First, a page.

Airborne Engineers Association

Roll of Honour

 

 

Major General Geoffrey Field CB CVO OBE - 30th Nov 1941 - 1st Feb 2019

He was born in Edinburgh on November 30 1941. His father served in the Scots Guards in the Second World War. Young Geoffrey (always known as Geoff) was educated at Daniel Stewart's College before attending RMA Sandhurst, where he was one of three Sappers to pass out in the top 10.

As a younger man, he represented Sandhurst and Shrivenham at cross-country running, swam in the Army Championships and was the Berlin Brigade pistol champion. Later on he played golf for the Royal Engineers Golfing Society, of which he was president.

Commissioned in 1959, he was posted to 38 Field Squadron RE in Berlin shortly after the Wall had gone up and he had some exciting times carrying out reconnaissance patrols in the Russian Sector. A posting to 9 Independent Parachute Squadron included exercises in Libya and was followed by a staff appointment at HQ Royal School of Military Engineering. He was then second-in-command of 59 Field Squadron RE in Singapore. The Squadron supported 3 Commando Brigade and, after passing the commando course, he was awarded his green beret.

He undertook staff training at the Royal Military College of Science Shrivenham and the Australian Staff College before being posted to the Master General of the Ordnance's Secretariat at the MoD. He was appointed MBE at the end of his tour.

After commanding 59 Independent Commando Squadron — the tour included deployment to Northern Ireland, and then to Coventry during the firemen's strike — he served on the directing staff at Shrivenham. In 1980 he assumed command of 36 Engineer Regiment, which initially supported the UK Mobile Force with roles on the flanks of NATO. Halfway through his command, however, it was re-roled to support 5 Infantry Brigade in the Falklands conflict.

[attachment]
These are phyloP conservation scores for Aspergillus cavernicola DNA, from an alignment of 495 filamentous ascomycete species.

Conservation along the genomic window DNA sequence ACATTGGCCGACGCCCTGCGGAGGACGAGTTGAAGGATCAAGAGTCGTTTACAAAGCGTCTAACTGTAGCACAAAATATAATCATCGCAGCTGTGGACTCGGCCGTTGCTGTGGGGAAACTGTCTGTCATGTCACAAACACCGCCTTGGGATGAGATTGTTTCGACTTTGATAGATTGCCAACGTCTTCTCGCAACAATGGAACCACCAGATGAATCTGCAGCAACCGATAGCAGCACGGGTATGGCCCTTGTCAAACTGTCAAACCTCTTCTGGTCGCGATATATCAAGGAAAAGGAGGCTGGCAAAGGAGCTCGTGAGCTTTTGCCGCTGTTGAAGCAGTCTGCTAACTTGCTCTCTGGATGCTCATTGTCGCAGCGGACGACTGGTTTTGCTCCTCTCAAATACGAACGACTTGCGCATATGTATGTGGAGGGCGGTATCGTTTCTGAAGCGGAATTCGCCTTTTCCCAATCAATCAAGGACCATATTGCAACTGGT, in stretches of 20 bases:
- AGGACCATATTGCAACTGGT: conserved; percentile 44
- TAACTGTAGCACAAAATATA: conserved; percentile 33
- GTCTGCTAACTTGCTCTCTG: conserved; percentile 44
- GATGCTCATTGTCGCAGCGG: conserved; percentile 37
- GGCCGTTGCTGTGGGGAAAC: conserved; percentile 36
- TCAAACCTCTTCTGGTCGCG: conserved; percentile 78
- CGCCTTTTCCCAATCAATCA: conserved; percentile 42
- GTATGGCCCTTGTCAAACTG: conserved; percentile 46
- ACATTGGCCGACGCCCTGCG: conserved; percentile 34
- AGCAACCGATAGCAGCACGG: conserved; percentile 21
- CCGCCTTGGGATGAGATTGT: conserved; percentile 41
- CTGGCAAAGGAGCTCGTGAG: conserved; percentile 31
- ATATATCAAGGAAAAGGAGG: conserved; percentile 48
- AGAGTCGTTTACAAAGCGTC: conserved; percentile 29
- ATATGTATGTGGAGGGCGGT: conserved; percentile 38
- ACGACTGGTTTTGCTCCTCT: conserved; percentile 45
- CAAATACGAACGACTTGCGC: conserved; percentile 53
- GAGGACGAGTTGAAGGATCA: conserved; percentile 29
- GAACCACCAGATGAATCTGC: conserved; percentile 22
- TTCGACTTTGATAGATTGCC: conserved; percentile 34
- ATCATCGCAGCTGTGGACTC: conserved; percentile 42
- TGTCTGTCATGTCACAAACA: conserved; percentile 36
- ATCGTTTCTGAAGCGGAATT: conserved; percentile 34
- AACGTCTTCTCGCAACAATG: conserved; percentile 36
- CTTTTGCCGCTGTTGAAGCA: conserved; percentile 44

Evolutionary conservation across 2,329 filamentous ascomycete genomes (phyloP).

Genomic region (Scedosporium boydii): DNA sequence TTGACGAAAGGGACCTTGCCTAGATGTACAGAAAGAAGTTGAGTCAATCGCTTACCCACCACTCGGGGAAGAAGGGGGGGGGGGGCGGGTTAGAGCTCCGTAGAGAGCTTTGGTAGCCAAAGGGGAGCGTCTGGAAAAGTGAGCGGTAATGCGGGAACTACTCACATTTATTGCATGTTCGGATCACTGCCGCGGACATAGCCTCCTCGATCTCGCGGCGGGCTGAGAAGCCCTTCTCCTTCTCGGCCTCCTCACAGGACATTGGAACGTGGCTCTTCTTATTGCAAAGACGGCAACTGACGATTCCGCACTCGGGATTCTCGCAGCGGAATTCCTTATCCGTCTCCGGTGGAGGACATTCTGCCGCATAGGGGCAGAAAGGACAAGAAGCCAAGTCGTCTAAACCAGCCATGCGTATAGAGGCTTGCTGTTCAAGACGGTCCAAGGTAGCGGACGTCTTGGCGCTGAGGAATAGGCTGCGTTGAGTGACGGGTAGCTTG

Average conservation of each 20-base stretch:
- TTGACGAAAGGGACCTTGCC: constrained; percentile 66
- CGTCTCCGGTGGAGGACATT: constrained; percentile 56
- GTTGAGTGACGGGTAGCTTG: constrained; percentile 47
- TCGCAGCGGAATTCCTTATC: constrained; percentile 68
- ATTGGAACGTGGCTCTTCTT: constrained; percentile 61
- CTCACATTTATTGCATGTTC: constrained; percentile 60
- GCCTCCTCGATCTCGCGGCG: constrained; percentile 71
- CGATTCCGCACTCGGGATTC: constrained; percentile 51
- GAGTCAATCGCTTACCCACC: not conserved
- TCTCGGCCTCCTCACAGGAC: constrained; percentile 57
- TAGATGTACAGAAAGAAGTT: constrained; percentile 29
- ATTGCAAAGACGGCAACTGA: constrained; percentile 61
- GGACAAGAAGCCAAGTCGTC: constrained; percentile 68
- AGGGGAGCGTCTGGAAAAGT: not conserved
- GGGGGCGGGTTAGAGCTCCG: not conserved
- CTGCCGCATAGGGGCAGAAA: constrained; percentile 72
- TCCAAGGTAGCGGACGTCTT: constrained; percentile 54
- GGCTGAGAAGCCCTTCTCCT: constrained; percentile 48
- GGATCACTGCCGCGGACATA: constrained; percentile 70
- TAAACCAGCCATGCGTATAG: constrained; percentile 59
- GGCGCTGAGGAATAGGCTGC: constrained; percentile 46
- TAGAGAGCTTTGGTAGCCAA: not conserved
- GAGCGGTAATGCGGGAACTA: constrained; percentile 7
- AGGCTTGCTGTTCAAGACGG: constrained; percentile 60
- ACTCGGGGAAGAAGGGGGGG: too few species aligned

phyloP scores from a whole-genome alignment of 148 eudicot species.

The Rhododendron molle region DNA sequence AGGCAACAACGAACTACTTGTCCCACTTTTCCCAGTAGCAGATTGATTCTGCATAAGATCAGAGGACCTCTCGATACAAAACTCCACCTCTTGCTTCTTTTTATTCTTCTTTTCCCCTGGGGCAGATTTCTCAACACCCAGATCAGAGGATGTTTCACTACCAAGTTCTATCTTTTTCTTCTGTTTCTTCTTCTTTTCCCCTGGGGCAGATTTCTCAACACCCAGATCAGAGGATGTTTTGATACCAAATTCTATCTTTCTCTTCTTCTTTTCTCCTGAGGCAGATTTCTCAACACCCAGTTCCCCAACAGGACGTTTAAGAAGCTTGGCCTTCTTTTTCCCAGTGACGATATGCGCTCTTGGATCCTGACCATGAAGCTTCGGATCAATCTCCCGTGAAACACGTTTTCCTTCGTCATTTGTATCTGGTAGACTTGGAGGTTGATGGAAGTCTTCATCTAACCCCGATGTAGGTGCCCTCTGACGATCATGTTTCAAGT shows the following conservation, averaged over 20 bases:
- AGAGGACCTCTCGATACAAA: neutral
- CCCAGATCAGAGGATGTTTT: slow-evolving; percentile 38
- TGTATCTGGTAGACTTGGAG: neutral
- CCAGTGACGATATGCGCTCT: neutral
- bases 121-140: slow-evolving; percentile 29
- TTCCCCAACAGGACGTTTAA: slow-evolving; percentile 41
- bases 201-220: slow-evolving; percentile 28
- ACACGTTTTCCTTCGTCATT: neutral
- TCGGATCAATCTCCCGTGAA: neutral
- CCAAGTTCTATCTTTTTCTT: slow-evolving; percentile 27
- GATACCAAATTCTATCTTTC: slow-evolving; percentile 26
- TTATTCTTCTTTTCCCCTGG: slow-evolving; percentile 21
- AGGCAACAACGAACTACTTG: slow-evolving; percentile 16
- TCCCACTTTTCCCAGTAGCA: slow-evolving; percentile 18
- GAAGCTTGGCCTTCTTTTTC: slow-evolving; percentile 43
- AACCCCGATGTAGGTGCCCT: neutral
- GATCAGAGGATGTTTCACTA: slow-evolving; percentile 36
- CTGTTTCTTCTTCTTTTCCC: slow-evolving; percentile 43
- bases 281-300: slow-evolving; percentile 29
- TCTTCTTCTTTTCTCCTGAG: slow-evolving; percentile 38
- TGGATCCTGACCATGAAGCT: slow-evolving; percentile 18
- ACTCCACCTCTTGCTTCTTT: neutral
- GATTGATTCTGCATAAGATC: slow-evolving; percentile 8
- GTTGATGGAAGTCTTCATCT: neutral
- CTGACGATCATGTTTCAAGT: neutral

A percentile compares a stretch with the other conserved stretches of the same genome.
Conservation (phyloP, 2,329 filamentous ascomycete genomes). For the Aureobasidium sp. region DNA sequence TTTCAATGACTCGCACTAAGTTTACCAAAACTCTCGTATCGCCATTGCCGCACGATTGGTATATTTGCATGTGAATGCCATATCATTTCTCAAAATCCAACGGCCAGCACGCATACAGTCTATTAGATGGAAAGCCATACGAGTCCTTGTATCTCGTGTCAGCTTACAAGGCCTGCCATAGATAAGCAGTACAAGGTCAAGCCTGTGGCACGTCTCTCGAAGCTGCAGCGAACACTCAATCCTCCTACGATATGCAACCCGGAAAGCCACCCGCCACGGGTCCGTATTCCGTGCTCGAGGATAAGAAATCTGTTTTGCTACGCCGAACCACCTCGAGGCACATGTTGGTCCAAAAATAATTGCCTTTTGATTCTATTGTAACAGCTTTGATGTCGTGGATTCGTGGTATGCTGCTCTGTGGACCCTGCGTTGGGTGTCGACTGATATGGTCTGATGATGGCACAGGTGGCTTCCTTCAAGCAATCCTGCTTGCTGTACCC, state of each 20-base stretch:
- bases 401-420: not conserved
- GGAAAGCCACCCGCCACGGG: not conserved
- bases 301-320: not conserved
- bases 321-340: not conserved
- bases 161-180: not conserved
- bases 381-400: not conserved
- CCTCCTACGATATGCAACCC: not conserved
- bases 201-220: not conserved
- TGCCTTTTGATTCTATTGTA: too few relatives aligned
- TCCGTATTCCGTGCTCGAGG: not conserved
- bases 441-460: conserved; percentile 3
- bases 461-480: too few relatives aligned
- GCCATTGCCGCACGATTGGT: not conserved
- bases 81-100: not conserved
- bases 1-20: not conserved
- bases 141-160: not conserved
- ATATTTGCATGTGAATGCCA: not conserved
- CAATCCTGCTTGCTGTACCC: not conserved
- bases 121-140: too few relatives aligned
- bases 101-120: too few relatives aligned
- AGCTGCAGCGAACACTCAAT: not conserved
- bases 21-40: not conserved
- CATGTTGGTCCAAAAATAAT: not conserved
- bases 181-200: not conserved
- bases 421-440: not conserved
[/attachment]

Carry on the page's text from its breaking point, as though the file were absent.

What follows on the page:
He was part of the British team at the signing by the Argentineans of the formal surrender document. The end of hostilities marked the beginning of a huge operation to put the Falkland Islands community back on its feet and provide for its future security.

Port Stanley had to be made safe once more, its airfield, services and outlying settlements restored and the battle areas, littered with unexploded missiles, bombs and ammunition, cleared.

The day after the surrender, he personally neutralised a device consisting of three anti-tank mines coupled with two large propane gas cylinders. He was appointed OBE in 1983 at the end of his command.

In 1983, he returned to the MoD as Assistant Director Defence Policy. Two years in command of 11 Engineer Group was followed by an appointment as Director Defence Programmes, responsible for advice on the overall balance of the Defence Budget. After a year, he was promoted to Director General Logistic Policy.

The Logistic Support Review called for an adroit mixture of firmness and tact as it led to the demise of the Royal Corps of Transport, the Royal Army Ordnance Corps, the Royal Pioneer Corps and the Army Catering Corps, which were all subsumed into the newly formed Royal Logistic Corps.

In 1993 Field, who had made a notable contribution to the success of this major rationalisation, was appointed CB.
His final appointment was as Engineer-in-Chief (Army), but the job did not provide the scope that he was looking for and in 1994 he became Resident Governor and Keeper of the Jewel House, HM Tower of London.

His service for 12 years was recognised by his appointment as CVO.
Equally at home on regimental service or as a staff officer, he was admired and held in affection by those who served with him. He had a great sense of humour and was never happier than when off duty with his comrades and holding a pint of beer.

He was Colonel Commandant Royal Pioneer Corps from 1991 to 1993 and of the Royal Logistic Corps from 1993 to 1996.

Geoff Field married, in 1966, Janice Olsen, who survives him with their son and twin daughters.

 

 

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